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July 12, 2002
Notes from the Pentagon

Iran revolution?
Israeli intelligence has informed the Bush administration that conditions are ripe inside Iran for a pro-democracy revolution against the hard-line Islamic regime in Tehran, we are told.

A senior Israeli official visited Washington recently to lay out what Israel knows about the forces for reform inside Iran and their growing strength. And the news is good.

With a small-scale covert action program to support reformists, the Israeli assessment is that hard-line clerics who currently run the country and sponsor the international terrorists who have attacked the United States and Israel could be ousted.

The problem, according to senior U.S. officials, is the CIA, which is said to be ill-equipped to conduct the kind of covert political operations that it once carried out very well. "The CIA is just too risk-averse," one official said.

The Bush administration announced this week it is shifting tactics on Iran policy. Instead of trying to split reformist leaders such as Iranian President Mohammed Khatami away from Islamic hard-liners, the new approach is to appeal more directly to Iran's people.

Defense Secretary Donald H. Rumsfeld said in a recent interview with The Washington Times that Iran is the lone "axis of evil" nation with conditions favorable for shedding its repressive dictatorship.

Young people, women and educated people are pressing the "very small clique at the top trying to run the place," Mr. Rumsfeld said of the nation President Bush has identified alongside Iraq and North Korea as an "axis of evil."

Mr. Rumsfeld said Mr. Khatami is being used by the Islamic hard-liners in Tehran, who are backed by the power of the Revolutionary Guard Corps, to placate reformers. The hard-liners "jerk his leash or chain every time he gets too far," he said.

"That's the kind of a country that could turn, because of a popular movement, away from the extreme positions and the notably unhelpful role in the world that Iran is playing," Mr. Rumsfeld said.

See no evil?
Senior Pentagon officials have refused to discuss publicly the Pentagon's annual report to Congress on China, released at 5 p.m. on a Friday two weeks ago in an apparent effort to lessen news coverage of its findings.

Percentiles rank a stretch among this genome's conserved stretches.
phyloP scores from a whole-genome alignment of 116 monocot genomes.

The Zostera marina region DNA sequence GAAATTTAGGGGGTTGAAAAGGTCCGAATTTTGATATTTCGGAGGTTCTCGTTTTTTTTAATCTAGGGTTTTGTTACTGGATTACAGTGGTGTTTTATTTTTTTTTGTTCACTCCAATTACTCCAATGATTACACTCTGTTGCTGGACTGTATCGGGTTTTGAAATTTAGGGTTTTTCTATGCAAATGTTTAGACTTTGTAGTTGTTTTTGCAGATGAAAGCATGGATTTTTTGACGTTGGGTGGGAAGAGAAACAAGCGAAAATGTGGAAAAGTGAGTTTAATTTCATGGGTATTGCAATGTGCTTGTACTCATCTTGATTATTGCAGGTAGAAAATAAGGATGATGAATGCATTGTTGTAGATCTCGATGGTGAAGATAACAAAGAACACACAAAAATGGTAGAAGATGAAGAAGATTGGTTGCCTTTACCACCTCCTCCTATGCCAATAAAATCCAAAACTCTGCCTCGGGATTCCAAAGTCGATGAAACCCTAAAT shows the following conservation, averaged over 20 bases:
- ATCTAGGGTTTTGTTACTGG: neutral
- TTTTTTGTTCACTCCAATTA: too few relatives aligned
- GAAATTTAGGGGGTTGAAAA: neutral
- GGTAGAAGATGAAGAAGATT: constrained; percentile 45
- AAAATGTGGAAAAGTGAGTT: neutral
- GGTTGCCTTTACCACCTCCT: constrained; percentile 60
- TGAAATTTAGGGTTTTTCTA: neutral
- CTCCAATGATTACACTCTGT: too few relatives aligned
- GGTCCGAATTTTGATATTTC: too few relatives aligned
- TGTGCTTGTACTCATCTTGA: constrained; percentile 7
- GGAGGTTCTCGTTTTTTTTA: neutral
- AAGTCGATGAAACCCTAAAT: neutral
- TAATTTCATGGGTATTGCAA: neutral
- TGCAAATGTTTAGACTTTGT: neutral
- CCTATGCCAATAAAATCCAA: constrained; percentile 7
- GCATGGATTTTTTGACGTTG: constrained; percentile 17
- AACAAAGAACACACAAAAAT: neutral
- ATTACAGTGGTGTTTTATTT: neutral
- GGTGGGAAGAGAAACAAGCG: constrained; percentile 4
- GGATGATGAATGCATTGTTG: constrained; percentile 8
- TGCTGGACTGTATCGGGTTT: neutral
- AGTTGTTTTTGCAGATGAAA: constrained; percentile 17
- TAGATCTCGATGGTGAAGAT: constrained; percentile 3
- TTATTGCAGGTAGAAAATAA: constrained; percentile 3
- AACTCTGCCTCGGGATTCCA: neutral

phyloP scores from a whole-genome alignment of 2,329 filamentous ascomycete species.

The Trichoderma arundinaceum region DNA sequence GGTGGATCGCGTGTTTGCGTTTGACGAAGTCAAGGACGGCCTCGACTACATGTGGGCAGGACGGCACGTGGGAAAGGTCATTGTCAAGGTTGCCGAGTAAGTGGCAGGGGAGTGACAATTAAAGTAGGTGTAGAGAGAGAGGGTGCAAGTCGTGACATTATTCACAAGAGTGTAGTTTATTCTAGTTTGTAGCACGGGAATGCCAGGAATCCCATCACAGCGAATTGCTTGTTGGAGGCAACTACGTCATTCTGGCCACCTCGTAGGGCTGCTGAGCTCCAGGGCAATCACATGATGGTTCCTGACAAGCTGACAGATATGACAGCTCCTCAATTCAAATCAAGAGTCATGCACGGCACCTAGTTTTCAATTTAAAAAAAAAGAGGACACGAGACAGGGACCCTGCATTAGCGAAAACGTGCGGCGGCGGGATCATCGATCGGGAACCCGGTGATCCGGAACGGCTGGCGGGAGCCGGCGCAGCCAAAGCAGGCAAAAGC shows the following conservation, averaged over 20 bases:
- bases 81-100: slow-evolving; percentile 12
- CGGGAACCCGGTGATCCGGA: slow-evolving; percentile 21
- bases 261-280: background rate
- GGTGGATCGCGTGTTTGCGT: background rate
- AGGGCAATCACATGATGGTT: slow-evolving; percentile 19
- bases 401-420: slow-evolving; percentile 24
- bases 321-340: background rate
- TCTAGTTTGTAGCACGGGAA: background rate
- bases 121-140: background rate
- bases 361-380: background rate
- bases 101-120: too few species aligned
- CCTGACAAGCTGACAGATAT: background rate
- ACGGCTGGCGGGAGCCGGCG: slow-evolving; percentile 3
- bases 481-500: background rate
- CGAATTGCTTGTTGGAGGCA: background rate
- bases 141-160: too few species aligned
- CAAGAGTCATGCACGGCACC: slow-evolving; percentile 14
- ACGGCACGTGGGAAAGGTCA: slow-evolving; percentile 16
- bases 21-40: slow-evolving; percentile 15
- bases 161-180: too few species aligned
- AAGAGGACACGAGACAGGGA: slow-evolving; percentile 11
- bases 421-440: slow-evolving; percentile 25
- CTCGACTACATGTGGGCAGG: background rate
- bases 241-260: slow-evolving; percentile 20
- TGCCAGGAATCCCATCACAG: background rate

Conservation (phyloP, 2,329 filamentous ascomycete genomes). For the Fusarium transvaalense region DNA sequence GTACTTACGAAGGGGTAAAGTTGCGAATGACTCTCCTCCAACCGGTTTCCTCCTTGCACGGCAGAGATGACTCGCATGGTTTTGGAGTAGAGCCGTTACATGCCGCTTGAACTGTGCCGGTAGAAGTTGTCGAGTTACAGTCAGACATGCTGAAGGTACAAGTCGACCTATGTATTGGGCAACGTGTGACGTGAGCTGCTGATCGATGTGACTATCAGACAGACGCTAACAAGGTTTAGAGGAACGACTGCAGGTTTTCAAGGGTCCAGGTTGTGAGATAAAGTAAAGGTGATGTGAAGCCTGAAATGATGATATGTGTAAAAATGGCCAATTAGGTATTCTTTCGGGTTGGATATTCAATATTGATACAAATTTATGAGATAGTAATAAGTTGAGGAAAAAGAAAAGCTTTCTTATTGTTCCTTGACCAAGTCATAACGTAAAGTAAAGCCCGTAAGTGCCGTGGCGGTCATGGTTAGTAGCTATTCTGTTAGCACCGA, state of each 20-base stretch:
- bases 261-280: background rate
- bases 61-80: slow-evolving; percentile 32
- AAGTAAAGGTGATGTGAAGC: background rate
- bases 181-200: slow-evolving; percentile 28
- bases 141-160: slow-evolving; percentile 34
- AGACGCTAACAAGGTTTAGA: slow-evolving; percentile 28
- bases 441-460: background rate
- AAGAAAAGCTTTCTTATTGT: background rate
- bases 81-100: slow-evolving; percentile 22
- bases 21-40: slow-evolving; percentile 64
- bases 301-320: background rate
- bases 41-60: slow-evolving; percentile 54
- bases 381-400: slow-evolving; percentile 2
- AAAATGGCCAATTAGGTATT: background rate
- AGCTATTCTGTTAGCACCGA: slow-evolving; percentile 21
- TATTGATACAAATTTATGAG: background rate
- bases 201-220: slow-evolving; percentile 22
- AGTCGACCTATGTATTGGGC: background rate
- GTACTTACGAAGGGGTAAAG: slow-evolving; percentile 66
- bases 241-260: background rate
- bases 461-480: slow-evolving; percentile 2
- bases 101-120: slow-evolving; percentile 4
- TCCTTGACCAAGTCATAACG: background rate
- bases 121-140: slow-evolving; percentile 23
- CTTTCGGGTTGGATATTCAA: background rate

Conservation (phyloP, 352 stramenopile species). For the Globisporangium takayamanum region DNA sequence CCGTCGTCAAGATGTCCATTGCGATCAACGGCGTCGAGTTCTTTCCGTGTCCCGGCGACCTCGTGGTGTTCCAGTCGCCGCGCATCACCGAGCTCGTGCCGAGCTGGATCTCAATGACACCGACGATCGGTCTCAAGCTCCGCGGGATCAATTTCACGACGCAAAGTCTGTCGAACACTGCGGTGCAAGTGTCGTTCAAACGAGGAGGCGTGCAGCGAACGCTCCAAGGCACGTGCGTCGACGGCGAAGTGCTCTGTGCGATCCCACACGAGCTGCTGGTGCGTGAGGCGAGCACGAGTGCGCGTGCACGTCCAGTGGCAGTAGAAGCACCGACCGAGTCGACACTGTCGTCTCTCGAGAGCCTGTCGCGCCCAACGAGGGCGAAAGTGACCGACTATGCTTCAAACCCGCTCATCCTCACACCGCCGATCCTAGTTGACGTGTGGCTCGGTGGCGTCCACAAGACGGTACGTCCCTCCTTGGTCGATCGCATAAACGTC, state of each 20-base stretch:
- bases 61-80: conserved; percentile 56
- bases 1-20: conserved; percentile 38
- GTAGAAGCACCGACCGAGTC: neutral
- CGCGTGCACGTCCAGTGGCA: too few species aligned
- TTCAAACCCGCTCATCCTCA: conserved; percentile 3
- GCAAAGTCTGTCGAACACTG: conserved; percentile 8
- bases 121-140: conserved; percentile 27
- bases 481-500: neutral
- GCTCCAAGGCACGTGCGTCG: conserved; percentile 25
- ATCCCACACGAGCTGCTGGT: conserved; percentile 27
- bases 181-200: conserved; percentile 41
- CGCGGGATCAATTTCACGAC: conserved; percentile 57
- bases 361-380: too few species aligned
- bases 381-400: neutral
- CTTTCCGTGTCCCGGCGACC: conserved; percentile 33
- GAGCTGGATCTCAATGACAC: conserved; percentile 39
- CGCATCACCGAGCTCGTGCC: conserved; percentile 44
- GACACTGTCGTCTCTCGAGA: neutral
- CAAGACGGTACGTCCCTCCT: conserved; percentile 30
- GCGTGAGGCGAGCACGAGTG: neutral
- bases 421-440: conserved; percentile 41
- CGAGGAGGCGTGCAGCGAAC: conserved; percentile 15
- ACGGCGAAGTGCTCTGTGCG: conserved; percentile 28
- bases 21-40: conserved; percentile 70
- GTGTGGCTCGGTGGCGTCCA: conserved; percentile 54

Peter Rodman, the assistant secretary of defense, in particular, has turned down numerous interview requests to discuss the report. He also has refused to meet with reporters for a briefing on the report highlighting China's alarming military buildup.

Peter Brookes, who recently resigned as the deputy assistant secretary for East Asia, also has refused to talk to the press.

Mr. Rodman has become an invisible man within the Pentagon. He has declined to talk to reporters about his recent visit to Beijing, where he discussed resuming high-level military-to-military exchanges with the Chinese.

The reluctance of Mr. Rodman and other senior officials, including Michael Pillsbury, who is a special assistant on China for Defense Secretary Donald H. Rumsfeld, to speak publicly on China has upset some Republicans on Capitol Hill. They want the Pentagon to stop downplaying its conclusions about China's emerging military power.

To remedy the Pentagon's refusal to talk about China's military buildup, the House Armed Services Committee plans hearings and could summon Mr. Rodman and his deputies to Capitol Hill. Hearings are expected in September or October, a spokesman said. The Senate Armed Services Committee has no plans for hearings.

Navy strikes
The Navy is circulating a new document outlining its plans for a 21st-century transformation.

One idea is to create Expeditionary Strike Groups. These will expand the Navy's ability to strike land targets from carrier groups. The new sea-strike capability will be given to Marine amphibious groups and submarines.

The proposal is contained in a document titled "Naval Transformation: Roadmap, Power and Access from the Sea. Sea Strike. Sea Shield. Sea Basing."